Tuesday, March 25, 2008

Memoirs of the Passing

Everyone traded in those days.

My ham sandwich for her peanut butter. My necklace for her dog-eared copy of The Princess Bride.

His calculator watch for my tin pencil case.

It was pink, I remember, and bore the logo of some sort of bubble gum: Bubbalicious; maybe Hubba Bubba. Whatever it was, it was the pride of my collection and he wanted it.

And how could I refuse him, particularly when his offer was so generous? He being one of the earliest crushes of my youth (Erik Estrada and Hulk Hogan notwithstanding), with his dark hair and eyes; ivory skin; that inscrutable cowlick; and a smile as ornery as it was innocent.

Kids loved him — I mean, he wasn't the playground jock (in hindsight, I don't recall ever seeing him on the playground — or in gym, for that matter) or the class wunderkind. But he was a good kid all the same, and even I — at the young age of eight — could see it.

And so it was to him that I parted with my beloved pencil case, making regular visits to his desk to see what treasures it stored. And in turn: he'd give me the occasional scented pencil or dinosaur-shaped eraser.

You know — valuable stuff.

The school year passed in kind, and then the summer, but then a funny thing happened when classes resumed:

He was nowhere to be seen. Not in my homeroom, not in any. He had disappeared as if overnight, an absence not easily missed by the dozens of kids who listed him among their friends.

In time we learned that he'd transferred to another, much larger school in our county for reasons that remained unclear. But he was somewhere, at least, and we took solace in knowing that he hadn't yet vanished from this planet altogether.

At some point that year, a class field trip took us to the county courthouse for a mock signing of the United States Constitution. Rumors quickly began to circulate that Steve* was there — that he was part of the elementary school choir belting out patriotic tunes from the rafters.

I looked for him as my class rounded the building, eventually entering into the room where kids my age were dressed in robes. I looked up to see him smiling down, breaking form to wave to me (and perhaps whoever I was with — I seem to have blocked out the the faces of my companions in this particular memory). I waved back, smiling, wondering if his new school desk housed that old familiar tin.


It is funny to me how sometimes the particulars of a memory will escape me: like the faces of my friends on that trip, or the actual grade I was in when my classmates and I split into smaller groups and played a game designed to generate discussion of current events (not to mention, learn more about our peers).

The game went a little like this:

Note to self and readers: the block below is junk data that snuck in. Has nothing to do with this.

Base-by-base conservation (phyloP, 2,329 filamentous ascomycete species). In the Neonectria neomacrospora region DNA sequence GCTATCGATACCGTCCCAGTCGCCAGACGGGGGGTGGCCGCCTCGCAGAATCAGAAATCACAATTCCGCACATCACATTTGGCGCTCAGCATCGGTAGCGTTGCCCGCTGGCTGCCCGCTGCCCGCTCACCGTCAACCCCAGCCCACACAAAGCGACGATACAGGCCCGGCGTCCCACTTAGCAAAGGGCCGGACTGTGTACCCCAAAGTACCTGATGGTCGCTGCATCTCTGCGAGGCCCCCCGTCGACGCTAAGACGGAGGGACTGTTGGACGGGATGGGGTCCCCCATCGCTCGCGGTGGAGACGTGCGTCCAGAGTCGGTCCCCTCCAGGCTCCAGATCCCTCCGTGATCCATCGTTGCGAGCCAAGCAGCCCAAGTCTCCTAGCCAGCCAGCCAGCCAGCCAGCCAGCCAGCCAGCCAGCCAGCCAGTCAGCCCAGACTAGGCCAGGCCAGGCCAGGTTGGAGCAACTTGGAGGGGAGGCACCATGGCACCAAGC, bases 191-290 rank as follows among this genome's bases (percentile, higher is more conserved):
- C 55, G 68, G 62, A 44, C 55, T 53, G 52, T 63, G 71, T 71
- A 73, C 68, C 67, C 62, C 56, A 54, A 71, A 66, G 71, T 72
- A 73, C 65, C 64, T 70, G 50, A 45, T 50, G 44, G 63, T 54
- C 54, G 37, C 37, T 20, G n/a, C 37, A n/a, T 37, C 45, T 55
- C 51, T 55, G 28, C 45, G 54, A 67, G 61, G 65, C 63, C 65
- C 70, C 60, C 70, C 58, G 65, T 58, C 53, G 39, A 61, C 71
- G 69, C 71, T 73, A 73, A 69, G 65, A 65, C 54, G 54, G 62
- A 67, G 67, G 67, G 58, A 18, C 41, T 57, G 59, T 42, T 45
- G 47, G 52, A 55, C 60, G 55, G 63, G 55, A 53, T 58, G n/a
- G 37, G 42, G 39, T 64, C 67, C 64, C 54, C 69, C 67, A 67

You'd draw a card that asked a Yes or No question about a current event with an ethical twist that forced one of your classmates to determine how they would handle a situation. So you'd draw your card, read the question silently to yourself, write down on a piece of paper the person in your group that you were going to pose the question to, and then whether your felt their answer would be "Yes" or "No."

When Todd drew his card and then turned to me, I wasn't nervous in the least. From a young age I'd had an understanding of worldly, political events — couple that with my firm belief system, and I had nothing to fear.

Until I heard his question.

"If you were the principal of an elementary school and you found out that one of your students had AIDS, would you allow them to stay?"

I should add here that the Ryan White story was not far removed from us, neither in distance nor in chronology (in fact, Ryan was the age of my older sister). And so much the particulars about the disease (including its pathology) hadn't yet reached the masses. There were rumors that it could be transmitted through sweat; there were rumors of angry, HIV+ patients spitting on the open wounds of non-infected people in hopes of contaminating them. We didn't know yet if mosquitoes, in all their blood lust, could transmit the virus, and suddenly the idea of being "bitten" was more than just a minor inconvenience — it was something to lose sleep over.

All of these thoughts buzzed through my pre-pubescent mind as I formulated my response, still fumbling for words and pleading to be allowed to qualify my response.

"Well, can we make sure they don't participate in activities where they could get hurt?" I asked. "And will all of their teachers have rubber gloves just in case?"

But my inquisitor wouldn't allow exceptions. "I think you just have to answer 'yes' or 'no,'" he said.